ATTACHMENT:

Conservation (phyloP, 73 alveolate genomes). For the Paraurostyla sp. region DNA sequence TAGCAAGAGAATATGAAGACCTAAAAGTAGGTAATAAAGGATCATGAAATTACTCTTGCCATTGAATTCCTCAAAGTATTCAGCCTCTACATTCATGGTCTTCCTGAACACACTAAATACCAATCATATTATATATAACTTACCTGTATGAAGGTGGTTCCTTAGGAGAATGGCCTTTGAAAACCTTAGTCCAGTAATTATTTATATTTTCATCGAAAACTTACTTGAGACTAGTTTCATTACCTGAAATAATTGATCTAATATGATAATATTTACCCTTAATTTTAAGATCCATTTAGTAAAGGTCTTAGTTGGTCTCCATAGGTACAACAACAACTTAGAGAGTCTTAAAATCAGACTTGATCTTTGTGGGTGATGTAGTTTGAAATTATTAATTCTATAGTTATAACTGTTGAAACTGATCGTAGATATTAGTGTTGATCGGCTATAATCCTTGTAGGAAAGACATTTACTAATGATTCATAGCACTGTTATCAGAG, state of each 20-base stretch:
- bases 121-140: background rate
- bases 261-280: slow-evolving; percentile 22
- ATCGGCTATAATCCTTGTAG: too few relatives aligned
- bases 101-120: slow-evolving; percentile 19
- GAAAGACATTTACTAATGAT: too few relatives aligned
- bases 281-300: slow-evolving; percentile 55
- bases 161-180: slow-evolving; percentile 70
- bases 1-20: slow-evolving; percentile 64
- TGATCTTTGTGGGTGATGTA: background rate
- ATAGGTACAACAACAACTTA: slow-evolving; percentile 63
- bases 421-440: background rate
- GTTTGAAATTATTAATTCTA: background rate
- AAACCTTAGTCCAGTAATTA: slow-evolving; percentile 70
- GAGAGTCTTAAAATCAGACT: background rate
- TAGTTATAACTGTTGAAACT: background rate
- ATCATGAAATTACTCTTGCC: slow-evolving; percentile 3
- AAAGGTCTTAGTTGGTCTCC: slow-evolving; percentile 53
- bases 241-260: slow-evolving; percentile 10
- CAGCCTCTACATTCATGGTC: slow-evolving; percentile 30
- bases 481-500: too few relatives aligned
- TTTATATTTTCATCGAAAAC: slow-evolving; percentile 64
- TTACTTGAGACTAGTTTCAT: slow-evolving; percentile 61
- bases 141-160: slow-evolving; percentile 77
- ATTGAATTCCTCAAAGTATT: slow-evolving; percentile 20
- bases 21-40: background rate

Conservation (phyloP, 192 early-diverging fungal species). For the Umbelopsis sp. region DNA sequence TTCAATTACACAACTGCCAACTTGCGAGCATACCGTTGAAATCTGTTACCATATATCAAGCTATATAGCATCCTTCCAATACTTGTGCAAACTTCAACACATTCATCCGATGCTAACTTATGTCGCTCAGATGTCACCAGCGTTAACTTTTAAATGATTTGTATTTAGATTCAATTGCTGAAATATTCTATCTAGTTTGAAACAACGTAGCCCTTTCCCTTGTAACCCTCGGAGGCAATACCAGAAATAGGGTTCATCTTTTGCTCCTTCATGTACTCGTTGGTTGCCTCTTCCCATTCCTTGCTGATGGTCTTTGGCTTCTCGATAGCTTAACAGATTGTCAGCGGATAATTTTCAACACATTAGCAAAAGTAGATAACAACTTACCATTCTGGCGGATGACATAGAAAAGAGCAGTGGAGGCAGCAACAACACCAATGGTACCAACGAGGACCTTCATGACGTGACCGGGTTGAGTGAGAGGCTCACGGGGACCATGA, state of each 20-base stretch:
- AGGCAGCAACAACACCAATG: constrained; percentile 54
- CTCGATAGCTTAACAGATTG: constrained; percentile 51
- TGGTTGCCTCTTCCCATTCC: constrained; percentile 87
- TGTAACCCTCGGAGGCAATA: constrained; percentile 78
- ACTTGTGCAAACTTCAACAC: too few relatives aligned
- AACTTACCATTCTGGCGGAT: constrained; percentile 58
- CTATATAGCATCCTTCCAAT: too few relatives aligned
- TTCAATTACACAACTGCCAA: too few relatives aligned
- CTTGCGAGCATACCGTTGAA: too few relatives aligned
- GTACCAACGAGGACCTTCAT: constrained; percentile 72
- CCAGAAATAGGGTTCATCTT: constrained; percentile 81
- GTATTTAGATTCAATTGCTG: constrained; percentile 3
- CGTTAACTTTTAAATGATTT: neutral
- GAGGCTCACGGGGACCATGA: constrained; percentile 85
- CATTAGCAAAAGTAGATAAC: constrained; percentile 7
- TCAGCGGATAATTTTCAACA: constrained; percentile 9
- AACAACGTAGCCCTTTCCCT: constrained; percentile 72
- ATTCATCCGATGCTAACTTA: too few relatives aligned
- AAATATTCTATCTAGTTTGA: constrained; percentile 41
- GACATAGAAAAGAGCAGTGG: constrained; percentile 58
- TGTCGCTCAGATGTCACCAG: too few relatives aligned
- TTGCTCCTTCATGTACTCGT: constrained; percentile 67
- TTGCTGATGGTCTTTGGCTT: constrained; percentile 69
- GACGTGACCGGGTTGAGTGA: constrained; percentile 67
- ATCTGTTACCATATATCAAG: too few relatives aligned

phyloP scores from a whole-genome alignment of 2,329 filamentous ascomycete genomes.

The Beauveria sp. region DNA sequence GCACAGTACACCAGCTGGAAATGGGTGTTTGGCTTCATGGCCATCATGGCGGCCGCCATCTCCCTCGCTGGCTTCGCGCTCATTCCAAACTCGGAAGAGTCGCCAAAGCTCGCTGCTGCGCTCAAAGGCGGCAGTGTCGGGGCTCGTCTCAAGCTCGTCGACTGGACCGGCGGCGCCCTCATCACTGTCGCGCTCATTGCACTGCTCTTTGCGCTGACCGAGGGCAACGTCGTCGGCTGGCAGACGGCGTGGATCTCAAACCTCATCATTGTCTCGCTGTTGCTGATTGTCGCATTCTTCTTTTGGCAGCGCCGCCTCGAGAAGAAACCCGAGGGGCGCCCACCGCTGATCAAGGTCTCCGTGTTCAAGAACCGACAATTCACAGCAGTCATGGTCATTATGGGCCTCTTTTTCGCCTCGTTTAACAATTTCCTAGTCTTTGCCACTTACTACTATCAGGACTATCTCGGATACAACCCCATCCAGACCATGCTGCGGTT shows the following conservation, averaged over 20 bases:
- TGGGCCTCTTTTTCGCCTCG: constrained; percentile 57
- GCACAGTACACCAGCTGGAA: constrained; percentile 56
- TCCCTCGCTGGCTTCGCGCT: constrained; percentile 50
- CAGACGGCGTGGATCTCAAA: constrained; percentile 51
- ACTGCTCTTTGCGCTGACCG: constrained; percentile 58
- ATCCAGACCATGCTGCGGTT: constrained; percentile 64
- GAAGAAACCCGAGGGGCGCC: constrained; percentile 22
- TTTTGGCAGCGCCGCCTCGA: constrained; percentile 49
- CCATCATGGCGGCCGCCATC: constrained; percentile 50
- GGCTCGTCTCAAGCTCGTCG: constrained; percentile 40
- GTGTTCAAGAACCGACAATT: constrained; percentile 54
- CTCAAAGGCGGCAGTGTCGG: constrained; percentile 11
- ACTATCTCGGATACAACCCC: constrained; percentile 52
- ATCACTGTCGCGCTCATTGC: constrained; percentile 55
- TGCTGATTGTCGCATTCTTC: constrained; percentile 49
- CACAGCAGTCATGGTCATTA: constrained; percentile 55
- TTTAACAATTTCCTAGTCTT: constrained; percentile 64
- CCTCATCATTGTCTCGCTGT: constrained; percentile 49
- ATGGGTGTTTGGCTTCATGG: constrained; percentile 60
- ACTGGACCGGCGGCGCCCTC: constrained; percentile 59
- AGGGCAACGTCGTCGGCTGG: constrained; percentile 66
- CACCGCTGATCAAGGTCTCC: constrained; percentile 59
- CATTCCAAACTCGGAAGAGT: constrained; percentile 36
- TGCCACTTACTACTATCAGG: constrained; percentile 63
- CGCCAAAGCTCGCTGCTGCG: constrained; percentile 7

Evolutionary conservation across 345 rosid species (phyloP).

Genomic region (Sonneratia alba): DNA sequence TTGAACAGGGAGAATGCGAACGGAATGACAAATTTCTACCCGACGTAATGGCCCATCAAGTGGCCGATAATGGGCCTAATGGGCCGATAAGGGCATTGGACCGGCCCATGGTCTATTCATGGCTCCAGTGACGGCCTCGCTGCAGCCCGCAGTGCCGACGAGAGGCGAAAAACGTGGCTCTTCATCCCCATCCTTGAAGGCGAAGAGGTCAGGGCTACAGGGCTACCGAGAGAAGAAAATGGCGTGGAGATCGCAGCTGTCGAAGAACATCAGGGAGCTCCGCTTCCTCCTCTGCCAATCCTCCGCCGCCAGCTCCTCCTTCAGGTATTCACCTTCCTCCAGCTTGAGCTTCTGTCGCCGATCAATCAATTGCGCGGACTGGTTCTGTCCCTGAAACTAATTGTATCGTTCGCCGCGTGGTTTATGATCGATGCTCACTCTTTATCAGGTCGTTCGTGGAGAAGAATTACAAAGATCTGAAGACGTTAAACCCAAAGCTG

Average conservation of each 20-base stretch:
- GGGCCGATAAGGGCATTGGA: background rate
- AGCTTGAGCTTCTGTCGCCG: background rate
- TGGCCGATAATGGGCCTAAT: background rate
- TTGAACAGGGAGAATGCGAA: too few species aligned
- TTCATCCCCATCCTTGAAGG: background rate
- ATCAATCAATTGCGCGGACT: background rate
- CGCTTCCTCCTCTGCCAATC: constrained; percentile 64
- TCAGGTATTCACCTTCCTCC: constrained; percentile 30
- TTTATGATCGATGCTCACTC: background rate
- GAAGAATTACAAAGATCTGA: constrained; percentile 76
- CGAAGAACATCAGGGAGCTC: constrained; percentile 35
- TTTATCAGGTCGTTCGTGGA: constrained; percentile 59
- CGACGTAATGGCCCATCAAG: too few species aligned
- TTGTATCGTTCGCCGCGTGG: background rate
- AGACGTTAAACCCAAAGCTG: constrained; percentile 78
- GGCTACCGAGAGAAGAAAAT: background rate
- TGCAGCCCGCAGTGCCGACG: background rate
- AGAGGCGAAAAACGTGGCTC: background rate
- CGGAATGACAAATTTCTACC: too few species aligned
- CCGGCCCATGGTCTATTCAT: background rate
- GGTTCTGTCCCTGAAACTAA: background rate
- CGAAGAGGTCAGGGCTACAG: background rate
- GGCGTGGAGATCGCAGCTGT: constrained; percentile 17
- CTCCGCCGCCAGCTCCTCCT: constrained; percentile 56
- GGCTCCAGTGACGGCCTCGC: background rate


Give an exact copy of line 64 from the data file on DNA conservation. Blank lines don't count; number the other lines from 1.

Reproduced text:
- GGCTCGTCTCAAGCTCGTCG: constrained; percentile 40